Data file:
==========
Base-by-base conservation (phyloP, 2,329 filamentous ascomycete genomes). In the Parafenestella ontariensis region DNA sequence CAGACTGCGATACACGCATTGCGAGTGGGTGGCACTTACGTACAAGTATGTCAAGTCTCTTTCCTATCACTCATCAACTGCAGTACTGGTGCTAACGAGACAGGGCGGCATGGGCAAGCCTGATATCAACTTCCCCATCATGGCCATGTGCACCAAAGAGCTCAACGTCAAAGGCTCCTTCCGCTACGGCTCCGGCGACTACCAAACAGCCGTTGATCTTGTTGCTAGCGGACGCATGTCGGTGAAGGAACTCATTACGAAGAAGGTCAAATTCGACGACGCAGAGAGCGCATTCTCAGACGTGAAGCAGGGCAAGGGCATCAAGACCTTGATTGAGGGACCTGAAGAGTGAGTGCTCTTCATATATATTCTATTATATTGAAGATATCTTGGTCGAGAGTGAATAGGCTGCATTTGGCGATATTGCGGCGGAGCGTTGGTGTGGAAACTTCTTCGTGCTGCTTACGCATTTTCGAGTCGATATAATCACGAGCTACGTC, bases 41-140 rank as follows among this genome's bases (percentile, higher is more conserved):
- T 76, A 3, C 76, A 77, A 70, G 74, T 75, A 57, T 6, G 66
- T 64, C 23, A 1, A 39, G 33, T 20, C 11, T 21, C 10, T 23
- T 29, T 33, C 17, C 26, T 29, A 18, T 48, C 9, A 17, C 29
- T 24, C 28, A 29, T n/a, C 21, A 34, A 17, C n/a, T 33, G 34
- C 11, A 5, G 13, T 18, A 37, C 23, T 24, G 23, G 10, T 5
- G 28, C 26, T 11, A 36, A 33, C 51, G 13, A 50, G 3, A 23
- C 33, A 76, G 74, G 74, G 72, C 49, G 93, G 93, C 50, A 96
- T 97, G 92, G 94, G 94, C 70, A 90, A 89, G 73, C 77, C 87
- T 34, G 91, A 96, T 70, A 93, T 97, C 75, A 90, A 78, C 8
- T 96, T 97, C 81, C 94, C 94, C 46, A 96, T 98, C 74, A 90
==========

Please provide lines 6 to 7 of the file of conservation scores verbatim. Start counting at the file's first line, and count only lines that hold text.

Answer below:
- C 11, A 5, G 13, T 18, A 37, C 23, T 24, G 23, G 10, T 5
- G 28, C 26, T 11, A 36, A 33, C 51, G 13, A 50, G 3, A 23